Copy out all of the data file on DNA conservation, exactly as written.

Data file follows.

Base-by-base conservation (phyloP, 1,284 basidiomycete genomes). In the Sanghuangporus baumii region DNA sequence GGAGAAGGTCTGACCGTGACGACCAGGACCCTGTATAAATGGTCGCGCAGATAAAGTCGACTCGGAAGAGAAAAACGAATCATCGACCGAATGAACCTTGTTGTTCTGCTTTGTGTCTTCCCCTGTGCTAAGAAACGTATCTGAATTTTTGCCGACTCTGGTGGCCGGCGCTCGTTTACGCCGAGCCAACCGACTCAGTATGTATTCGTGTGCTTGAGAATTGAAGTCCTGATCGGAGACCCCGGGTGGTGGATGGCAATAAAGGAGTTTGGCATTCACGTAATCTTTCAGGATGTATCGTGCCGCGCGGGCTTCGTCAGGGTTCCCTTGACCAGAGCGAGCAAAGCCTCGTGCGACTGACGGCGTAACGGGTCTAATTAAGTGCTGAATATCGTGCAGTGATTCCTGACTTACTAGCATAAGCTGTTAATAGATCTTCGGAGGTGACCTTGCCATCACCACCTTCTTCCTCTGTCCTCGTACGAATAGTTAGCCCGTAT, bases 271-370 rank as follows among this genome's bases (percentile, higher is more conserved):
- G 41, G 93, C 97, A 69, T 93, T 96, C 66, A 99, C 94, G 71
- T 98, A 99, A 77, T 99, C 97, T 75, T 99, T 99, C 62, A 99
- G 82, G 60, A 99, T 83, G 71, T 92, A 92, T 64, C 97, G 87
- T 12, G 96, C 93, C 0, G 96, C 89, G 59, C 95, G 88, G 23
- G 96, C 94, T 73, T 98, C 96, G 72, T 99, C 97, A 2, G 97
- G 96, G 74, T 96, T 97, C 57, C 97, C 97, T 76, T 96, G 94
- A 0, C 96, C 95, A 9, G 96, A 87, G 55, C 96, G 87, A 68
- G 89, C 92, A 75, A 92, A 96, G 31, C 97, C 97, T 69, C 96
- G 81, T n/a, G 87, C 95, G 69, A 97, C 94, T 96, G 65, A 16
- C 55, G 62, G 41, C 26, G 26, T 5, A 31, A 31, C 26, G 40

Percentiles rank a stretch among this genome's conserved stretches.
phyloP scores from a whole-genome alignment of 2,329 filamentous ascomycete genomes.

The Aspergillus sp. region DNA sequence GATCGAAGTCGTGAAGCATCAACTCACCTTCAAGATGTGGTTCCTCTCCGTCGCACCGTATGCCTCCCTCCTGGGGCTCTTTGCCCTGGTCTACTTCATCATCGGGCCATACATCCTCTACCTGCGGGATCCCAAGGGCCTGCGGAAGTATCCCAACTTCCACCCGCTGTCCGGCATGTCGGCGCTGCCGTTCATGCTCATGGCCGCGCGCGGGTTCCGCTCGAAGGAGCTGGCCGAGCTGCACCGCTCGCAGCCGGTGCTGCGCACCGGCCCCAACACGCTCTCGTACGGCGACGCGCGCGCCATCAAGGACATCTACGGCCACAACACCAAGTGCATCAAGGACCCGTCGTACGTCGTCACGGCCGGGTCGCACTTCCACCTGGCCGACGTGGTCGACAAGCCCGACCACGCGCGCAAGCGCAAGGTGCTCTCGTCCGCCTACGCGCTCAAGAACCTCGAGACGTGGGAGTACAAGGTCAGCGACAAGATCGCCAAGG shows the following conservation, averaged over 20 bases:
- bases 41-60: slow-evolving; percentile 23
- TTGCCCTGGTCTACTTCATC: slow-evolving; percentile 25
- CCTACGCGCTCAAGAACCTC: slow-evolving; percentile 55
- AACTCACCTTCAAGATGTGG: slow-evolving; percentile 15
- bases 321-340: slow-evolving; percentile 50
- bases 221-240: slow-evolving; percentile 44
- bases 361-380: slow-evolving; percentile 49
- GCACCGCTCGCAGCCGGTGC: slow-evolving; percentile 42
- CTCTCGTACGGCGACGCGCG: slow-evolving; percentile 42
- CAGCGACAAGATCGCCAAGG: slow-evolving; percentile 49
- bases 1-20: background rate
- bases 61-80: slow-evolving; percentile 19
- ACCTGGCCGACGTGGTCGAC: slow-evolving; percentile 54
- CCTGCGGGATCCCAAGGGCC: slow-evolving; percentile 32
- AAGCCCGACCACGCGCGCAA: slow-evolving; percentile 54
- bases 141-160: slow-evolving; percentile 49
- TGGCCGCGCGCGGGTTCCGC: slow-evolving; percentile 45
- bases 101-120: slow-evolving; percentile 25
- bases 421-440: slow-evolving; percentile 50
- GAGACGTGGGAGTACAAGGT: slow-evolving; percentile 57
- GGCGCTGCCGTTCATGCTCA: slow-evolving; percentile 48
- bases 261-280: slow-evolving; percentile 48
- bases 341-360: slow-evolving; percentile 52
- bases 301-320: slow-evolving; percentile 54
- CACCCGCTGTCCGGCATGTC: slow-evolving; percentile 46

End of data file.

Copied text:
Base-by-base conservation (phyloP, 1,284 basidiomycete genomes). In the Sanghuangporus baumii region DNA sequence GGAGAAGGTCTGACCGTGACGACCAGGACCCTGTATAAATGGTCGCGCAGATAAAGTCGACTCGGAAGAGAAAAACGAATCATCGACCGAATGAACCTTGTTGTTCTGCTTTGTGTCTTCCCCTGTGCTAAGAAACGTATCTGAATTTTTGCCGACTCTGGTGGCCGGCGCTCGTTTACGCCGAGCCAACCGACTCAGTATGTATTCGTGTGCTTGAGAATTGAAGTCCTGATCGGAGACCCCGGGTGGTGGATGGCAATAAAGGAGTTTGGCATTCACGTAATCTTTCAGGATGTATCGTGCCGCGCGGGCTTCGTCAGGGTTCCCTTGACCAGAGCGAGCAAAGCCTCGTGCGACTGACGGCGTAACGGGTCTAATTAAGTGCTGAATATCGTGCAGTGATTCCTGACTTACTAGCATAAGCTGTTAATAGATCTTCGGAGGTGACCTTGCCATCACCACCTTCTTCCTCTGTCCTCGTACGAATAGTTAGCCCGTAT, bases 271-370 rank as follows among this genome's bases (percentile, higher is more conserved):
- G 41, G 93, C 97, A 69, T 93, T 96, C 66, A 99, C 94, G 71
- T 98, A 99, A 77, T 99, C 97, T 75, T 99, T 99, C 62, A 99
- G 82, G 60, A 99, T 83, G 71, T 92, A 92, T 64, C 97, G 87
- T 12, G 96, C 93, C 0, G 96, C 89, G 59, C 95, G 88, G 23
- G 96, C 94, T 73, T 98, C 96, G 72, T 99, C 97, A 2, G 97
- G 96, G 74, T 96, T 97, C 57, C 97, C 97, T 76, T 96, G 94
- A 0, C 96, C 95, A 9, G 96, A 87, G 55, C 96, G 87, A 68
- G 89, C 92, A 75, A 92, A 96, G 31, C 97, C 97, T 69, C 96
- G 81, T n/a, G 87, C 95, G 69, A 97, C 94, T 96, G 65, A 16
- C 55, G 62, G 41, C 26, G 26, T 5, A 31, A 31, C 26, G 40

Percentiles rank a stretch among this genome's conserved stretches.
phyloP scores from a whole-genome alignment of 2,329 filamentous ascomycete genomes.

The Aspergillus sp. region DNA sequence GATCGAAGTCGTGAAGCATCAACTCACCTTCAAGATGTGGTTCCTCTCCGTCGCACCGTATGCCTCCCTCCTGGGGCTCTTTGCCCTGGTCTACTTCATCATCGGGCCATACATCCTCTACCTGCGGGATCCCAAGGGCCTGCGGAAGTATCCCAACTTCCACCCGCTGTCCGGCATGTCGGCGCTGCCGTTCATGCTCATGGCCGCGCGCGGGTTCCGCTCGAAGGAGCTGGCCGAGCTGCACCGCTCGCAGCCGGTGCTGCGCACCGGCCCCAACACGCTCTCGTACGGCGACGCGCGCGCCATCAAGGACATCTACGGCCACAACACCAAGTGCATCAAGGACCCGTCGTACGTCGTCACGGCCGGGTCGCACTTCCACCTGGCCGACGTGGTCGACAAGCCCGACCACGCGCGCAAGCGCAAGGTGCTCTCGTCCGCCTACGCGCTCAAGAACCTCGAGACGTGGGAGTACAAGGTCAGCGACAAGATCGCCAAGG shows the following conservation, averaged over 20 bases:
- bases 41-60: slow-evolving; percentile 23
- TTGCCCTGGTCTACTTCATC: slow-evolving; percentile 25
- CCTACGCGCTCAAGAACCTC: slow-evolving; percentile 55
- AACTCACCTTCAAGATGTGG: slow-evolving; percentile 15
- bases 321-340: slow-evolving; percentile 50
- bases 221-240: slow-evolving; percentile 44
- bases 361-380: slow-evolving; percentile 49
- GCACCGCTCGCAGCCGGTGC: slow-evolving; percentile 42
- CTCTCGTACGGCGACGCGCG: slow-evolving; percentile 42
- CAGCGACAAGATCGCCAAGG: slow-evolving; percentile 49
- bases 1-20: background rate
- bases 61-80: slow-evolving; percentile 19
- ACCTGGCCGACGTGGTCGAC: slow-evolving; percentile 54
- CCTGCGGGATCCCAAGGGCC: slow-evolving; percentile 32
- AAGCCCGACCACGCGCGCAA: slow-evolving; percentile 54
- bases 141-160: slow-evolving; percentile 49
- TGGCCGCGCGCGGGTTCCGC: slow-evolving; percentile 45
- bases 101-120: slow-evolving; percentile 25
- bases 421-440: slow-evolving; percentile 50
- GAGACGTGGGAGTACAAGGT: slow-evolving; percentile 57
- GGCGCTGCCGTTCATGCTCA: slow-evolving; percentile 48
- bases 261-280: slow-evolving; percentile 48
- bases 341-360: slow-evolving; percentile 52
- bases 301-320: slow-evolving; percentile 54
- CACCCGCTGTCCGGCATGTC: slow-evolving; percentile 46